Venkat was waiting for Joshua outside the Mathematics building. Lieutenant Georges saw him first, and her eyes narrowed. Joshua, who was walking along-side her and carrying the papers that had been so much trouble to obtain, had turned his head to speak to her and saw her reaction. He looked back ahead of them, and saw a figure by the Mathematics building.
“Your little friend,” said Lieutenant Georges. Her tone left no doubt that she was annoyed.
“Who?” asked Joshua, squinting to try and make the person out. A few steps later and he recognised Venkat as well. “Oh hell,” he said. “He’s not my friend, I don’t know what he’s doing here. I didn’t arrange to meet him. Maybe he’s pestering someone else now.”
“Why would he be doing that?” Lieutenant Georges had quickened her pace, but she glanced at Joshua with curiosity.
“He’s a crank,” said Joshua. Seeing that he needed to explain more than that, he continued, “He’s got some ideas in his head, kind of mathematical, that he thinks are more important than they really are. He’s trying to find some real mathematician to pay attention to them and validate them, but they’re rubbish really. He doesn’t want to be a mathematician as such, he just wants attention, and people telling him how clever he is. If you ask him he’s probably got a bunch of stories of how clever he was a child, and how he did advanced courses or went to a special school. You can find them everywhere on the internet, and they’ve pretty much always got some idea so badly wrong that you could spend months trying to untangle it for them, only to have them accuse you of making them look bad, or hiding the good work and keeping it for yourself. The best thing to do is stay away from them.”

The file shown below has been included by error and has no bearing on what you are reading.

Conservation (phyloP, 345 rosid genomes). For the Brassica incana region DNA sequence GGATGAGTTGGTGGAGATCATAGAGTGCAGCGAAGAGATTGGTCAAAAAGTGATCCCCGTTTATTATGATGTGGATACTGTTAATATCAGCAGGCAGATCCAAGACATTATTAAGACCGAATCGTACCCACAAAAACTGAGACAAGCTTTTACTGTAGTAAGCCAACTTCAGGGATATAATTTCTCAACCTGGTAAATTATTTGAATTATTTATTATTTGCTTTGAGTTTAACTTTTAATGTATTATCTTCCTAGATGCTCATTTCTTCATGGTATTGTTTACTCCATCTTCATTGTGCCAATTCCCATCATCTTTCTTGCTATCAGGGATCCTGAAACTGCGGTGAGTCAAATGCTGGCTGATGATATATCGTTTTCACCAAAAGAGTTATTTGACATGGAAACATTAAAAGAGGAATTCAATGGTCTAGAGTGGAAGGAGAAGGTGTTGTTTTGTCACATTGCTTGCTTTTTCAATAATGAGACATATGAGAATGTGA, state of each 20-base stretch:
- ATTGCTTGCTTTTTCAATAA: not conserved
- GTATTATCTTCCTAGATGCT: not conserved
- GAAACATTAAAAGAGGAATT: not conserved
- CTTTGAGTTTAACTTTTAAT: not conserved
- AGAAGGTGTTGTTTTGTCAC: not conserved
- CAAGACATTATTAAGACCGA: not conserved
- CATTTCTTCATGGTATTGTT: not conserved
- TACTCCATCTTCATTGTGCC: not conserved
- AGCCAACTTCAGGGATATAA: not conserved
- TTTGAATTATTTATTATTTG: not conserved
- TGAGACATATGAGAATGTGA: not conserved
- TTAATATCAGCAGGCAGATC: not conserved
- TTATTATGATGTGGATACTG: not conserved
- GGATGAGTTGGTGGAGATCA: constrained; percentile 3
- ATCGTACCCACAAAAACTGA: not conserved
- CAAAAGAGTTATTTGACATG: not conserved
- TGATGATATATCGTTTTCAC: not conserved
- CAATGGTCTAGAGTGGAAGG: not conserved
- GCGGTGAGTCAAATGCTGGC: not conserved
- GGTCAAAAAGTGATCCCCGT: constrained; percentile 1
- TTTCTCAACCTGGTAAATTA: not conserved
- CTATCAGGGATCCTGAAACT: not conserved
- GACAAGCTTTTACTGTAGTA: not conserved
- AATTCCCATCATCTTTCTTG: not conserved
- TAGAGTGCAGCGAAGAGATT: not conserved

Lieutenant Georges sniffed. “Sounds like a stalker, then,” she said. “If you’re willing to say that, then I can keep him off our campus.”
“Oh good grief,” said Lieutenant Georges. “It’s always the same isn’t it? I offer you a definite way out of the problem, and you start worrying that you’re not being fair to him. He’s a pest, he’s a stalker, and he’s going to use up your time for no benefit. You just told me all that. Why is it so hard to tell me that you want him excluded from the campus for your own safety?”
Joshua swallowed. Everything she said was logical and correct, but it still seemed slightly wrong to just kick the guy off campus when he hadn’t actually done anything except hide a journal in his office and then try and talk about it. Then he remembered the strange, shadowy shape in his office, and how many times he’d had to search the room before he felt comfortable again.
“He’s a stalker,” he said. “I’d like you to exclude him from campus, please.”
“Was that so hard?” asked Lieutenant Georges. She quickened her pace again, and Joshua let her get ahead, knowing that he’d end up out of breath if he tried keeping up. He slowed as she reached Venkat, and then stopped, hanging back out of earshot. He saw Venkat point at him once, but Lieutenant Georges slapped his arm down, and then got up close to him, stepping inside his personal space. Joshua was slightly impressed that Venkat didn’t move and didn’t back off, but it seemed to do him no good anyway; something happened so fast that Joshua couldn’t follow it, and then Venkat was lying on the ground with Lieutenant Georges stood over him, holding his arm out straight and behind his back, and then two more Security staff were coming out of the mathematics building.
Five minutes later Venkat was being escorted away and Lieutenant Georges returned to where Joshua was standing. “Come on,” she said. “Let’s get inside and get those papers catalogued so that you can take them away with you.”
“What did he want?” asked Joshua.
“Does it matter?”
He had to admit to himself that it didn’t.